Sandy and Sorel exit while Myra and David enter talking about the plot of David’s latest novel. As their conversation progresses, Myra confesses that she accepted the weekend invitation in order to meet David because she admires his books. David says that he writes bad novels and wonders if Myra has an ulterior motive in complimenting his work. She then expresses her affection for him, and he respond by asking first whether they should elope and then whether she wants him to make love to her. Offended, she pulls away but is drawn back when he takes her hand and says they can still ‘‘have a nice little intrigue.’’ He grabs and kisses her; she resists but then gives in. At this moment, Judith appears and sees them. She immediately launches into the role of wronged wife. David starts out saying Judith is speaking nonsense, but then he begins to play his expected part. Interrupting Myra’s protests, he says he and Myra love each other and commends his wife’s bravery in the difficult situation.
Just as David and Judith shake hands, Simon rushes in announcing excitedly that he and Jackie are engaged. This news brings Sorel and Simon out of the library and prompts Judith to shift roles again, now acting the part of the bereaved mother anticipating an empty nest. As Jackie tries to deny the engagement, Myra breaks in with a denunciation of the whole family’s theatricality. Everyone talks at once as Richard enters and unsuspectingly asks, ‘‘Is this a game?’’ Recognizing the cue, Judith launches into the scene she and the children enacted earlier. Simon and Sorel catch on immediately and speak the appropriate lines. David starts laughing. The four visitors stand watching in absolute bewilderment.
Last Updated on May 8, 2015, by eNotes Editorial. Word Count: 304
Act III opens the following morning. A breakfast table has been set up in the hall and Sandy enters, sits and begins eating. He jumps at every sound, however, and when he hears someone approaching he runs into the library. Jackie then enters, takes some food, sits down, and starts to cry. Sandy comes out and the two have a conversation about how uncomfortable they were the night before and how crazy the Blisses are. When they hear people approaching, they both go into the library. Myra and Richard now enter and help themselves to breakfast. Their conversation echoes that of Sandy and Jackie, who subsequently emerge from the library. The entire group decides they are going to return to London. Sandy agrees to drive them in his car. They all go upstairs to collect their things.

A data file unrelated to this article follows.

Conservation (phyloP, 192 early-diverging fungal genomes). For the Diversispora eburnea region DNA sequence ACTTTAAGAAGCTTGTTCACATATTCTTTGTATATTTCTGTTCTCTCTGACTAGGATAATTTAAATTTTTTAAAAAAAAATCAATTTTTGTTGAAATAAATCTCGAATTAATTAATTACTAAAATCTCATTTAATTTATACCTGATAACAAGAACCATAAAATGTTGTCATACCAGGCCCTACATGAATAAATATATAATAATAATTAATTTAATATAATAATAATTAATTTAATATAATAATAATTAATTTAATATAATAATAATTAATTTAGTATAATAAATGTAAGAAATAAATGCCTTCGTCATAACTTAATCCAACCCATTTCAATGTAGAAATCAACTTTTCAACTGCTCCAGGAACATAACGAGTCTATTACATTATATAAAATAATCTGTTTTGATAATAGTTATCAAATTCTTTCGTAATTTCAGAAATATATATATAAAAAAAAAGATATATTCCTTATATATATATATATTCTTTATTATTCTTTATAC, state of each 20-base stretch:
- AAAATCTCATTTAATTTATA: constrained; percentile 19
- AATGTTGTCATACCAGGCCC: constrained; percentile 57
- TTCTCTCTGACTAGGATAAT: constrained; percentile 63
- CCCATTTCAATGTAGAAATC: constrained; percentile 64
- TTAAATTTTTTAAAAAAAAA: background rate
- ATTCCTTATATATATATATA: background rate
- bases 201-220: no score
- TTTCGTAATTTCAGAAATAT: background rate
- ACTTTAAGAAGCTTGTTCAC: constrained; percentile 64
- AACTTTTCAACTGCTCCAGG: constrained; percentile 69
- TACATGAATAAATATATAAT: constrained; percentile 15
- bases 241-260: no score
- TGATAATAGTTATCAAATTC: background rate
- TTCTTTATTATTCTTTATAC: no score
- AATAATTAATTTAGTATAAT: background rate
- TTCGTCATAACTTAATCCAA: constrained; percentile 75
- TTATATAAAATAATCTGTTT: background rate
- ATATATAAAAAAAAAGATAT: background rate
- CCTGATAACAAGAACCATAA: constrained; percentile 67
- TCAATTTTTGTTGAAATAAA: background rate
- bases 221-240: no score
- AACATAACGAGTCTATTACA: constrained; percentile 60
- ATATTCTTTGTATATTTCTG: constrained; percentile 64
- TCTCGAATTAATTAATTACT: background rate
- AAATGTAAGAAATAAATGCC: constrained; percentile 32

Judith comes down next, asks Clara for the papers and begins reading aloud the descriptions of herself in the gossip columns. Sorel and Simon enter soon thereafter, followed by David who wants to read them the last chapter of his novel. He begins by describing how his main character drives down one street in Paris to get to a particular plaza. Judith immediately interrupts to say he has the streets wrong and that the one he names does not go where he says it does. This sparks another family argument with everyone talking at once about what streets go where in Paris. As they continue to debate, the four visitors tip-toe down the stairs and out the door. The Blisses only notice their fleeing guests when they hear the door slam. Then after a momentary pause to comment on the guests’ rude mode of departure, the Blisses return to their conversation. Judith makes the final statement of the play, announcing she will indeed return to the stage.